National Flood Insurance Program Litigation

National Flood Insurance Program Litigation


The National Flood Insurance Program (“NFIP”) differs greatly and essentially from other homeowners’ insurance and property insurance claims. With unique policies and exclusive jurisdiction by the federal court, defense of these matters must be handled by practitioners with equally specialized knowledge and expertise. Kelley Kronenberg’s NFIP Litigation attorneys have extensive experience with and understanding of the National Flood Insurance Act (“NFIA”) and the Standard Flood Insurance Policies (“SFIPs”), with countless successes defending NFIP claims.  

The Economic Impact of Flooding 

Environmental experts believe climate change is accelerating the increasing frequency and intensity of the weather that leads to billion-dollar disasters. According to the U.S. National Climate Assessment, sea level rise is worsening hurricane storm surge flooding, increasing the potential for extremely heavy rainfall in the eastern states.  

As detailed in the United States government’s publication, “Beyond the Data:”  

  • Damages from the 2022 natural disasters totaled $165.1 billion.  
  • The costliest 2022 event was Hurricane Ian ($112.9 billion). 
  • Since 1980, the U.S. has sustained 341 weather and climate disasters with damage costs reaching or exceeding $1 billion.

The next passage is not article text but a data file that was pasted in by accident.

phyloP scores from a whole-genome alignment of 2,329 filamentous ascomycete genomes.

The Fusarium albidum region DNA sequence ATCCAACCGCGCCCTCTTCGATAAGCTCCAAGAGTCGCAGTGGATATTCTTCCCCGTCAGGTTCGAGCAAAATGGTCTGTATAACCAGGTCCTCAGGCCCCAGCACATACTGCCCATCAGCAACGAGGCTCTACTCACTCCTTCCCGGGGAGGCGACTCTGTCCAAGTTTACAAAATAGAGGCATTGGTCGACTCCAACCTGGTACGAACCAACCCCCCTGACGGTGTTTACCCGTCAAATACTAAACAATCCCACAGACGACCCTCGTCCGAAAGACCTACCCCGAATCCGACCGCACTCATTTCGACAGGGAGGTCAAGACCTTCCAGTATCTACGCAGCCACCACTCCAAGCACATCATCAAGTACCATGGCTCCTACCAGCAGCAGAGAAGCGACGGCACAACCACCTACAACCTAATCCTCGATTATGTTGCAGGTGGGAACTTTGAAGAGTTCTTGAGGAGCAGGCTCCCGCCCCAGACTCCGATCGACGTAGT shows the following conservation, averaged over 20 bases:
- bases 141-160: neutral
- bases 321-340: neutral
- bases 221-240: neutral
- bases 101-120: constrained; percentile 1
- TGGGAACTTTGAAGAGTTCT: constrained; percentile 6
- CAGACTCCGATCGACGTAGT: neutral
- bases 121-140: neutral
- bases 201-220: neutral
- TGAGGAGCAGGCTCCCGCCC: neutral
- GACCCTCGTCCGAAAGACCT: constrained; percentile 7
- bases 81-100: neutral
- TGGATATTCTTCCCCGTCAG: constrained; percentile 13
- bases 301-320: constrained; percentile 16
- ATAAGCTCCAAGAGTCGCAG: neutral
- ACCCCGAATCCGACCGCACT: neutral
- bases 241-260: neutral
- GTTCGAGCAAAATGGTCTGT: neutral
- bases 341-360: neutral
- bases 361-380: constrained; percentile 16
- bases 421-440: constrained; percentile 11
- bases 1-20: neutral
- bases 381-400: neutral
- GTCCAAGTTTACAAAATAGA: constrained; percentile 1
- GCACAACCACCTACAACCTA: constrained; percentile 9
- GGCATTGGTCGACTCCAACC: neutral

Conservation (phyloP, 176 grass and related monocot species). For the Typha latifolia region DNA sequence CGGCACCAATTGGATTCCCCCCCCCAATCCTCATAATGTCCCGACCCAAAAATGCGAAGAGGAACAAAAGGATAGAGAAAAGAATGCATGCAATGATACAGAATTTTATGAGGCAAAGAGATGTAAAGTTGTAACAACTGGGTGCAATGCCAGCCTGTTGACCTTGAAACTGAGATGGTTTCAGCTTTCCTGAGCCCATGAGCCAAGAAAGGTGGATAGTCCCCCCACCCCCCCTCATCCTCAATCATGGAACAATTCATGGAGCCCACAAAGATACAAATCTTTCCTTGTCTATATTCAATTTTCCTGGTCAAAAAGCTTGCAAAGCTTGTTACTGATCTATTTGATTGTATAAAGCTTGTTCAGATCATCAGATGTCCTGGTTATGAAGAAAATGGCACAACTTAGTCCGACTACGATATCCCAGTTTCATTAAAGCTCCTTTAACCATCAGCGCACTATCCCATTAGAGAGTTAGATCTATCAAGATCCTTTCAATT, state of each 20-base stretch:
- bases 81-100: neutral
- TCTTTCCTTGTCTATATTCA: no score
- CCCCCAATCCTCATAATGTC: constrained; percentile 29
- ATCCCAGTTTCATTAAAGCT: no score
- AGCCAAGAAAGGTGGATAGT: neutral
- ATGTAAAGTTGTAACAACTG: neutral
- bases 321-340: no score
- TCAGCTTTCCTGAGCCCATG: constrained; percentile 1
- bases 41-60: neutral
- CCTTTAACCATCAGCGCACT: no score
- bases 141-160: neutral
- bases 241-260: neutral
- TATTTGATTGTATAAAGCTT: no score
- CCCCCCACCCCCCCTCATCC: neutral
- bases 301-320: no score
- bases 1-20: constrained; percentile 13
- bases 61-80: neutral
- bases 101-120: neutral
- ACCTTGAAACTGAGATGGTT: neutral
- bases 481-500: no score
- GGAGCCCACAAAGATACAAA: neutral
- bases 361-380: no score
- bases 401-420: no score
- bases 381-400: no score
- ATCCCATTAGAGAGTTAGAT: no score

• The cumulative cost for these 341 events exceeds $2.475 trillion.  
  • The leading states in total cumulative costs are: 
    • Texas: ~$380 billion 
    • Florida: ~$370 billion 
    • Louisiana: ~$290 billion 

Our NFIP Litigation Team

With an expected increase in flooding, it is imperative to have counsel skilled in NFIP litigation. Kelley Kronenberg’s NFIP Litigation Team has vast experience defending Write Your Own (“WYO”) carriers in federal courts nationwide. Our attorneys specialize in guiding carriers and claims adjusters in the handling and defense of residential and commercial flood and procurement claims, and defending claims brought under the NFIA.   

Our NFIP Litigation Team can boast abundant successes at all stages of litigation, including numerous summary judgment wins and full defense judgments at trial, on defenses including, but not limited to:  

  • Preemption 
  • Improper Procurement  
  • Statute of Limitations  
  • Earth Movement Exclusions  
  • Concurrent Cause 
  • Untimely Reporting  

With fifteen offices, a large presence in the Southeastern and Gulf states, and the capacity to handle flood cases in every state across the country, Kelley Kronenberg’s NFIP Litigation Team is uniquely qualified to handle your flood claims. 

Learn More About the NFIP Here

A Brief History of the NFIP

In 1968, the National Flood Insurance Act (NFIA) was adopted to address private insurers charging unreasonably large premiums for flood insurance. This act established the NFIP, which aimed to provide flood insurance to the public at affordable rates.

Over the years, additional legislation related to the NFIP has been enacted with major changes to the program in 1973, 1994, 2004, 2012, and 2014. Most notably, the 1973 reforms added a requirement to carry flood insurance on loans for properties within high-risk flood areas.